Financial Transaction Tax in Brazil

August 26, 2009 Taxation in Brazil  No comments

In the face of falling revenues, Brazil’s governing coalition are looking to implement a new tax on financial transactions.

Facing a financial situation not dissimilar to governments worldwide, Brazil’s leading coalition in Congress will attempt to instate a new financial transaction tax, to offset its own falling revenues and increased spending. The government will attempt to push through a bill which will see a 0.1% tax implemented on all financial transactions. The tax, if accepted, will see an extra BRL12 billion in the Government’s coffers per year. The extra money is intended to finance Brazil’s healthcare system. Speaking about the proposed introduction, Henrique Fontana, head of the governing coalition in the Chamber of Deputies, said “Tax revenues fell and health expenditures grew, the only feasible solution is modest tax.”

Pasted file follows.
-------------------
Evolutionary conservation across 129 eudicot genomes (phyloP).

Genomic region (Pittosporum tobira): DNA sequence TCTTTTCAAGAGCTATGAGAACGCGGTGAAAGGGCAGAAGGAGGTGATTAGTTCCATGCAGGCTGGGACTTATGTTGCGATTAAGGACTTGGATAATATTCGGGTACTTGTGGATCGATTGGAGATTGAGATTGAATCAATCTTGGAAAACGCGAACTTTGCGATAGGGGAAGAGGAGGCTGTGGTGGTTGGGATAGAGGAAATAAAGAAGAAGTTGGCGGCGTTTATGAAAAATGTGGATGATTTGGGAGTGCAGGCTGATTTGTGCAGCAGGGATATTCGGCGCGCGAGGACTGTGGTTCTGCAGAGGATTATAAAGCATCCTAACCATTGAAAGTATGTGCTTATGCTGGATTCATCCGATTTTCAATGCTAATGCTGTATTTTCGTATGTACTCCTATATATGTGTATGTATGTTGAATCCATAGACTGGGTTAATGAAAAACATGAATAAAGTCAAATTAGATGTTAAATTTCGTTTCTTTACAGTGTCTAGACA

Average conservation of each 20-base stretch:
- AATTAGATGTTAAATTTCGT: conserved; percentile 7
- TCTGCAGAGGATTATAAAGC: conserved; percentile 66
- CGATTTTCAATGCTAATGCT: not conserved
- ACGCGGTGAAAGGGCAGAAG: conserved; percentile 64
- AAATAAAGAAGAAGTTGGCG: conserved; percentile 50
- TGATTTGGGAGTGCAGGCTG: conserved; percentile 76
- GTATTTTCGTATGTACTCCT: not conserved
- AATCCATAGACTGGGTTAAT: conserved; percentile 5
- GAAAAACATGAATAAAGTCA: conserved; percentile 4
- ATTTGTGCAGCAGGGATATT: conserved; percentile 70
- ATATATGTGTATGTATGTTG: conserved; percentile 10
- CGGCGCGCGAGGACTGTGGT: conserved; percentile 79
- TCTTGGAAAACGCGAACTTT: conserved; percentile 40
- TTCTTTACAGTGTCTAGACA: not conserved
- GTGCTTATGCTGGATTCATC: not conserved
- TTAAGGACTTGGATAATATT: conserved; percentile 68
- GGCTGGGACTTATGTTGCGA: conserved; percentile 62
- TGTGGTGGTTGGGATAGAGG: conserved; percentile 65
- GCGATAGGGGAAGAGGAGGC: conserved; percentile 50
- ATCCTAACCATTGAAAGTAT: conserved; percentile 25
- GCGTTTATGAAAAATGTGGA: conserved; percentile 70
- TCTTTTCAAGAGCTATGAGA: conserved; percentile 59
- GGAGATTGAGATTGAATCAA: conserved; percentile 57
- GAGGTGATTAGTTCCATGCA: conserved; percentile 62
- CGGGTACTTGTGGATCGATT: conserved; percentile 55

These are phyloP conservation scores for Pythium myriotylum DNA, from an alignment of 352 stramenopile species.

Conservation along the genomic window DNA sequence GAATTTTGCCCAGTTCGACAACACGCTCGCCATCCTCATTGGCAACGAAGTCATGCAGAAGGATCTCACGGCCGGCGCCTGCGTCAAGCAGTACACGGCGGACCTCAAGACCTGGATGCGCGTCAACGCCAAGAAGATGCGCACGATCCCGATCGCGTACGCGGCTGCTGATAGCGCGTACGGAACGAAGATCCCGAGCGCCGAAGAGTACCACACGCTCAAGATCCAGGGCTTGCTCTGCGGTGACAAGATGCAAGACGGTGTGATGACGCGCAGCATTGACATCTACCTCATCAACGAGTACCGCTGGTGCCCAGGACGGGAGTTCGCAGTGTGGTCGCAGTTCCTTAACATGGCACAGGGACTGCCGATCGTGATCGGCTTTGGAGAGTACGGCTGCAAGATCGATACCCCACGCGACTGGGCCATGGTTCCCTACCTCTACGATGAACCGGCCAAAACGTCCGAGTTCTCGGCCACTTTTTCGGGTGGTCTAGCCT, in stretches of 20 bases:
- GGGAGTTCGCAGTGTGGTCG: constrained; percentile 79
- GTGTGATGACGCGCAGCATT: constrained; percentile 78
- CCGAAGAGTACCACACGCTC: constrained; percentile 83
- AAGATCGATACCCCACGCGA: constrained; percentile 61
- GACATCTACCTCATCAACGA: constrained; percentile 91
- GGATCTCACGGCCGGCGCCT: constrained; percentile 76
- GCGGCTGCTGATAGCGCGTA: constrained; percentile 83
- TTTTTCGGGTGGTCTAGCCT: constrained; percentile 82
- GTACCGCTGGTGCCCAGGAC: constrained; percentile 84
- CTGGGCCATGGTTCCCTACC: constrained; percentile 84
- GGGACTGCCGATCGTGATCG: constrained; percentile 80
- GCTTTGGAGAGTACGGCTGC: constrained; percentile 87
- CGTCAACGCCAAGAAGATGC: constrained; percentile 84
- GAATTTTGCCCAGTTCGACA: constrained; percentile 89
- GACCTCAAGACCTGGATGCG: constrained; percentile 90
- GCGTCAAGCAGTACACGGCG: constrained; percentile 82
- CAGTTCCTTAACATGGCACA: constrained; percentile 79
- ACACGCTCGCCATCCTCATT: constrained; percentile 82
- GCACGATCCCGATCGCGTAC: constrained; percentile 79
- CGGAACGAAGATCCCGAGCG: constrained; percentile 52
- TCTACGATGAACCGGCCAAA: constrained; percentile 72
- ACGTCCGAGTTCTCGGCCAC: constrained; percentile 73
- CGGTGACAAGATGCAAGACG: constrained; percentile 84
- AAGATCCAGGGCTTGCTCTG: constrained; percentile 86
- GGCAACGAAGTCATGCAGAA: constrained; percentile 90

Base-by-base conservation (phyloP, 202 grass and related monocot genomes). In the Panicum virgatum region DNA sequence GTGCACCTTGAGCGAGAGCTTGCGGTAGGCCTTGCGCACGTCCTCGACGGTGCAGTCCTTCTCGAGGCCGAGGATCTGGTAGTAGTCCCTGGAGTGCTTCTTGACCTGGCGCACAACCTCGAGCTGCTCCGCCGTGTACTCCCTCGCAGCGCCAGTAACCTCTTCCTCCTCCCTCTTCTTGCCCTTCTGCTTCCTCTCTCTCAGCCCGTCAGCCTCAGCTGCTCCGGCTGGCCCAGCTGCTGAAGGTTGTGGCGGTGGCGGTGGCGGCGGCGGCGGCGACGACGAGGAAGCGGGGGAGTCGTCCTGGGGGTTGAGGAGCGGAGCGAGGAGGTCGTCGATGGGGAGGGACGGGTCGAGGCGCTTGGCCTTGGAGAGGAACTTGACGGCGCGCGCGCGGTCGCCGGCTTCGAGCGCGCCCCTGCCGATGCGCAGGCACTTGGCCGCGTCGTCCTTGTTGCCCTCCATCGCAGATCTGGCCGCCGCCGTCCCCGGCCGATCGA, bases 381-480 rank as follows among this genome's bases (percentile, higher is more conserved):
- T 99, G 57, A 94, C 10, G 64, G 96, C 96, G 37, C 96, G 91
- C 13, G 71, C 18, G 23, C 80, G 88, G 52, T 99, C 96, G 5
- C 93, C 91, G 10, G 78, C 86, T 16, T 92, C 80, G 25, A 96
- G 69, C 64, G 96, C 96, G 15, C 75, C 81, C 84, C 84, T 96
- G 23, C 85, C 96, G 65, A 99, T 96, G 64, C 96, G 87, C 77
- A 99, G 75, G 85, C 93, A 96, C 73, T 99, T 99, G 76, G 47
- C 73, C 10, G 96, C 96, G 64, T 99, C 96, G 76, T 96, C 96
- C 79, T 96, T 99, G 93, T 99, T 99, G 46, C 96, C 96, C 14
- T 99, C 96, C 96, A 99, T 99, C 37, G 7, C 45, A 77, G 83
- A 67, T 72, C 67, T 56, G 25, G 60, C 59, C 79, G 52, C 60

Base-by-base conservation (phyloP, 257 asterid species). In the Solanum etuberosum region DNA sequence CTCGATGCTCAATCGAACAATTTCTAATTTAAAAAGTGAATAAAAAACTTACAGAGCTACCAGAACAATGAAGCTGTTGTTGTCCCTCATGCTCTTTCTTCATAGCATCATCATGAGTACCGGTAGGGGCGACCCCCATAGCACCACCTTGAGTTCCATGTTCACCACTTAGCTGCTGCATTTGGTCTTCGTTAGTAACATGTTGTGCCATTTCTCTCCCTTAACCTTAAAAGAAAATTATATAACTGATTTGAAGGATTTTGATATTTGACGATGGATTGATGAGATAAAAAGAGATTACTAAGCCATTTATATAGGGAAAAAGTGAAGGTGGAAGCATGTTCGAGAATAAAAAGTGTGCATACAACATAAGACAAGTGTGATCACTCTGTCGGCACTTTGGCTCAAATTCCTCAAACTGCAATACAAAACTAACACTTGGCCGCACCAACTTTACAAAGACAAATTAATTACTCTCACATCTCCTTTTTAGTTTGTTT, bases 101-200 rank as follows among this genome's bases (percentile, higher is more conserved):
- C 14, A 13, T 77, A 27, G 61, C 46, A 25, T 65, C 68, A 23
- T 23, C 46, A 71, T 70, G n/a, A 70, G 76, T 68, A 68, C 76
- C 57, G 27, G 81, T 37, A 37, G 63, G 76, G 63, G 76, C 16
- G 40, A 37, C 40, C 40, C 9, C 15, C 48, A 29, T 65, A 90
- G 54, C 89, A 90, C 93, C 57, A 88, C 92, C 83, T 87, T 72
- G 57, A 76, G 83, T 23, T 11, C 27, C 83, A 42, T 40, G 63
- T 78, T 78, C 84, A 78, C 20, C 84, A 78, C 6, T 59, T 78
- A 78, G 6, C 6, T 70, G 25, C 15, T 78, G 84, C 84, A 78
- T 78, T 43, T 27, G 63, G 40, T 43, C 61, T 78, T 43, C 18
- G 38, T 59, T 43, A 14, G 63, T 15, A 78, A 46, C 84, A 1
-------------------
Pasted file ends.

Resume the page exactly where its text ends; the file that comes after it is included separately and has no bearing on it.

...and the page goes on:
The currently proposed financial transaction tax bill was introduced in 2007, but was eventually dropped after facing significant stall tactics from opposition parties. Brazil had previously seen a financial transaction bill, it was introduced and accepted in 1993 and expired at the end of 2007, it was levied at 0.38% and raised approximately US$20 billion annually.

It is expected that the proposal for the tax will be voted upon in September of 2009. The financial transaction tax is not expected to pass through government with ease. There is widespread opposition to the introduction of new taxes from coalition opposition parties

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